‘Pop-Up’ Regulations for Big Tech | The Daily Star
12:00 AM, February 08, 2021 / LAST MODIFIED: 12:00 AM, February 08, 2021

‘Pop-Up’ Regulations for Big Tech

If the Covid-19 pandemic has taught us anything, it is that the speed of government decision-making can be just as important as the decisions themselves. If democracies are to retain their authority in the twenty-first century, they must combine the debate and consensus-building at which they excel with the efficiency and agility they often lack.

When we resign ourselves to the belief that democratic systems must move slowly, we risk allowing undemocratic actors to challenge these systems' effectiveness and legitimacy. And when we delegate the administration of public debate to such actors—as we have done with social media platforms—we compound that risk.

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This has been starkly apparent since the storming of the US Capitol on January 6. Because then-President Donald Trump incited the insurrection, Twitter suspended his account, instantly cutting him off from his 89 million followers, a base built over several years and tens of thousands of false, misleading, and incendiary tweets. Other social media platforms, including Facebook, followed suit. And Amazon terminated its web-hosting services for Parler, the unmoderated platform where Trump would have found many adoring supporters.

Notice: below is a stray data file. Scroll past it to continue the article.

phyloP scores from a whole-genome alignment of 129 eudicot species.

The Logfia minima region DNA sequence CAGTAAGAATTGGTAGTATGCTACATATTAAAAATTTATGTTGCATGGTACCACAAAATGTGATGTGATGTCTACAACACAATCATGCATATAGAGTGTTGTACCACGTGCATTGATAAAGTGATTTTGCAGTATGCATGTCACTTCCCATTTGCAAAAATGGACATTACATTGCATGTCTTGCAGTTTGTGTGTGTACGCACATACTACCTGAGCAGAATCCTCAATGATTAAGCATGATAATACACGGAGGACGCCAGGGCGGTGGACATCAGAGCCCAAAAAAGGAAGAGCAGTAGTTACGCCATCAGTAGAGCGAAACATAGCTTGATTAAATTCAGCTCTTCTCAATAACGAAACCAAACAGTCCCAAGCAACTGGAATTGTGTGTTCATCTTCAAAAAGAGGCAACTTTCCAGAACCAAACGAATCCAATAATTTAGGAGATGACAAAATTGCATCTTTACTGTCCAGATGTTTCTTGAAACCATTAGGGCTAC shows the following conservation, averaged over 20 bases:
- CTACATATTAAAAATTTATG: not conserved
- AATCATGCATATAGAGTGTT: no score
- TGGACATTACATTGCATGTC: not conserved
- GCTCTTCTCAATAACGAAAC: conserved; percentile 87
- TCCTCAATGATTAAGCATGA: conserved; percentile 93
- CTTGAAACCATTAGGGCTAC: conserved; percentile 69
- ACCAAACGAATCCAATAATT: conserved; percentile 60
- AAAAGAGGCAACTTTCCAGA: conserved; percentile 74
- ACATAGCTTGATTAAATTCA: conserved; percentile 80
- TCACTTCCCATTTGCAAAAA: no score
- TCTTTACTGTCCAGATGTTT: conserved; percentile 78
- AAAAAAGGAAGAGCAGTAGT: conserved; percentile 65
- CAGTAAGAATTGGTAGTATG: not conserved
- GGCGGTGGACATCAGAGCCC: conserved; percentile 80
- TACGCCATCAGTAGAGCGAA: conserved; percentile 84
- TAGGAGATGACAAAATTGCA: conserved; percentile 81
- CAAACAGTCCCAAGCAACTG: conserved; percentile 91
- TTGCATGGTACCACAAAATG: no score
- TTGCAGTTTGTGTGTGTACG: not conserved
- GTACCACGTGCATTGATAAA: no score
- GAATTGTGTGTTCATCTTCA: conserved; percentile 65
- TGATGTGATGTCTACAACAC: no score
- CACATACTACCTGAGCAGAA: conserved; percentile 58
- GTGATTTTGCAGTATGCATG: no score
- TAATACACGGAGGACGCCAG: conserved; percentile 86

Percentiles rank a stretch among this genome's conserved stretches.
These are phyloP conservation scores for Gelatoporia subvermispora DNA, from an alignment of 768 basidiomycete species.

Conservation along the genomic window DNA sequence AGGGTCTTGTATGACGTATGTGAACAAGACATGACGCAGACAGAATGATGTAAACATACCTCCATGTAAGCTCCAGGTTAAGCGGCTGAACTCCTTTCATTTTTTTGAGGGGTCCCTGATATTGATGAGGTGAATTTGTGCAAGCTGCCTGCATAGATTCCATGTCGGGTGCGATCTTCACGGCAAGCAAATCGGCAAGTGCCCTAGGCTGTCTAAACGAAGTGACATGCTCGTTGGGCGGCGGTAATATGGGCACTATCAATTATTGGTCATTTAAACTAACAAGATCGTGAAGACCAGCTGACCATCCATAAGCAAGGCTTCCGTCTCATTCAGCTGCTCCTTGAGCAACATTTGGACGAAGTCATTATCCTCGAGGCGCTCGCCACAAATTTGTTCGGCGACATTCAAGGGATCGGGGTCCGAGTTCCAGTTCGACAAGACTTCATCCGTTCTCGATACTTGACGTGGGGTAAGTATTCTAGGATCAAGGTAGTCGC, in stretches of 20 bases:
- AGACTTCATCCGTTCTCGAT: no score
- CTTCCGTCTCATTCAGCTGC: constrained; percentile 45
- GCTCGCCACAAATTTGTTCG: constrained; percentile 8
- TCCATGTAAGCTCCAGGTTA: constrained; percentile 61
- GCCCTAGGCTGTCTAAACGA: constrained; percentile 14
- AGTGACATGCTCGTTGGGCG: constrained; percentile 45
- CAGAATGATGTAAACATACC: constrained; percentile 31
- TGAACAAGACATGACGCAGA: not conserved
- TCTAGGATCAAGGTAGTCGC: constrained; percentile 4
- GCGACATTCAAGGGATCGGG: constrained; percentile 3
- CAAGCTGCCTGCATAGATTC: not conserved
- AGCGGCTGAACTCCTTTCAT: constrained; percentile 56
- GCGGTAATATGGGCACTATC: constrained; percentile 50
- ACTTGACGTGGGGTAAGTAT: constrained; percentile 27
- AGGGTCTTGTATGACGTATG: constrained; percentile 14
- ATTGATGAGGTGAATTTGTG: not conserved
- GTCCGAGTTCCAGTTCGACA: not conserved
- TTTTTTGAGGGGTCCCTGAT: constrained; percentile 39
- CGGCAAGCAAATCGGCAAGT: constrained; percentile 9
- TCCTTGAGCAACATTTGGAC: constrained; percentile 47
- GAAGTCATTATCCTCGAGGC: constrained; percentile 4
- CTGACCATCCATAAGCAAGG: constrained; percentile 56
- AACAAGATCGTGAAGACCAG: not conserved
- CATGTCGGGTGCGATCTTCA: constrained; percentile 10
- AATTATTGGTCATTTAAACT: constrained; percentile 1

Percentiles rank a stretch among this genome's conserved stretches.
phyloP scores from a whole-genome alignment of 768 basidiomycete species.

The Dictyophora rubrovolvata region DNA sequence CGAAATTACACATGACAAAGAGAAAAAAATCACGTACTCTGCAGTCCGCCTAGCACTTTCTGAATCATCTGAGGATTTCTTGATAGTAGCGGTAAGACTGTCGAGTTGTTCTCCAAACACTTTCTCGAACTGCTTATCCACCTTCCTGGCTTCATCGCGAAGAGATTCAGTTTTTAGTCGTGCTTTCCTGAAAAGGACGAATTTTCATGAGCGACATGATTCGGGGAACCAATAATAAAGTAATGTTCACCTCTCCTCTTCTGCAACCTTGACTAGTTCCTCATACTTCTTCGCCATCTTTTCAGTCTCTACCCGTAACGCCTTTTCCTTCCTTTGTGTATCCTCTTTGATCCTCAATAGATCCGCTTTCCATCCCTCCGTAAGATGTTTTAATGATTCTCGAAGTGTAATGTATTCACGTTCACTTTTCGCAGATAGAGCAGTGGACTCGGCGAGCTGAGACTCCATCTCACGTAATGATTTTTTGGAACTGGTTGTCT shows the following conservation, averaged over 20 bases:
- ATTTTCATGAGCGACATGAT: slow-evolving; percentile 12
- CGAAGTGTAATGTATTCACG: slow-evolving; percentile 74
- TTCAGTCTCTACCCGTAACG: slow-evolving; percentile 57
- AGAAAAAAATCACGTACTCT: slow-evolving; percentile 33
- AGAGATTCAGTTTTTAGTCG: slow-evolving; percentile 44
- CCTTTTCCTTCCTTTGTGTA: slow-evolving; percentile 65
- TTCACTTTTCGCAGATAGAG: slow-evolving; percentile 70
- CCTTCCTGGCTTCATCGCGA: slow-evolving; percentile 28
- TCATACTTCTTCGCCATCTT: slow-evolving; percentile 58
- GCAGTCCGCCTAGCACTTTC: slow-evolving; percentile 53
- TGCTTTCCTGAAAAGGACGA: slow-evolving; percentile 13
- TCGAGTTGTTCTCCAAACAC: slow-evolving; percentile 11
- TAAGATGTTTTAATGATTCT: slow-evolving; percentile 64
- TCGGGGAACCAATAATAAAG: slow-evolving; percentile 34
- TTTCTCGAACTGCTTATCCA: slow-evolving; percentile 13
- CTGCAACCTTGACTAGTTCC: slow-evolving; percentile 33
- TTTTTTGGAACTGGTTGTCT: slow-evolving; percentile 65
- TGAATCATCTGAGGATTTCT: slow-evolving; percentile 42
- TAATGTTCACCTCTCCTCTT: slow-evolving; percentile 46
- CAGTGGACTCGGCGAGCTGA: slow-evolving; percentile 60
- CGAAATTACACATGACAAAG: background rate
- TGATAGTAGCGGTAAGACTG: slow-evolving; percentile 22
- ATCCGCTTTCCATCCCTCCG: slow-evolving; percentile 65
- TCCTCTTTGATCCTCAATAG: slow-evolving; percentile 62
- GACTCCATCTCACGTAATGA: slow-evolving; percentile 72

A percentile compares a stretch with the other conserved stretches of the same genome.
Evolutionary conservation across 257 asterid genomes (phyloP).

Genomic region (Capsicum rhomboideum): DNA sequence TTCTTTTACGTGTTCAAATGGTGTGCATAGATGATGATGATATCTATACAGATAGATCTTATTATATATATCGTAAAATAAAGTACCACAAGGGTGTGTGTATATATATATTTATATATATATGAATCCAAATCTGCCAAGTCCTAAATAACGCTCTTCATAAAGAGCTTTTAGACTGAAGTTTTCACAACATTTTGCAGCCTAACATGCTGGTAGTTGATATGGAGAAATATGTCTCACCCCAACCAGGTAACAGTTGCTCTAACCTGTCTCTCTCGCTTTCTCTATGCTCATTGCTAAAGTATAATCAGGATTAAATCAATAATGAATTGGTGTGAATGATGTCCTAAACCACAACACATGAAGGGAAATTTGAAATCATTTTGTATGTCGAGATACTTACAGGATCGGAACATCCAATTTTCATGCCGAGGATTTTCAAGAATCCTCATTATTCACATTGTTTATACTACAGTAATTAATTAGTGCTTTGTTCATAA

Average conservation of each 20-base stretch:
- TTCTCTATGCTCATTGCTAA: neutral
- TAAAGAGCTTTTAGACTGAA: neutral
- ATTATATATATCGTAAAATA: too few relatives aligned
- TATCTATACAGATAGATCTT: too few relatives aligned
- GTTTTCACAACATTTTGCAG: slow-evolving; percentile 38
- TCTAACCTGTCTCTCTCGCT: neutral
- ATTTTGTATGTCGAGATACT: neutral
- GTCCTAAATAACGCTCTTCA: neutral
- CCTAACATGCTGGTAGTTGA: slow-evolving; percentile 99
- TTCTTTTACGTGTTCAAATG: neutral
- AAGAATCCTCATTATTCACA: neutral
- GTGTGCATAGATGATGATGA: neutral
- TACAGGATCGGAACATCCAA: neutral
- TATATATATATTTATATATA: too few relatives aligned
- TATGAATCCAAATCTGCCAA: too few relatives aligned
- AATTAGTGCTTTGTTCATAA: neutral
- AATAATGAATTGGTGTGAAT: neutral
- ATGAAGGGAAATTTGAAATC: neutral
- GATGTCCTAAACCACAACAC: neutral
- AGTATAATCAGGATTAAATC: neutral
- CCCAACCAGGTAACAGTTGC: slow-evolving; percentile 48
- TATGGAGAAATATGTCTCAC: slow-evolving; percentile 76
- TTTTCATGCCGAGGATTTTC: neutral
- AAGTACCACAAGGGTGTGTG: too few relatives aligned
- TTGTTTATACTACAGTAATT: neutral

These decisions were taken in a matter of hours, and implemented in a matter of seconds. Meanwhile, US Democrats were still drawing up articles of impeachment.

To be sure, Trump was impeached within days—a dramatic acceleration of usual democratic procedure. But his Senate trial has yet to take place, and appears unlikely to result in any lasting consequences (namely, a ban on Trump holding office in the future). At the rally preceding the insurrection, Trump's loyal attorney, Rudolph Giuliani, called for "trial by combat" to dispute the election results. What Trump will probably end up getting is a damnatio memoriae ("condemnation of memory").

That matters. But, in the immediate term, de-platforming Trump matters more.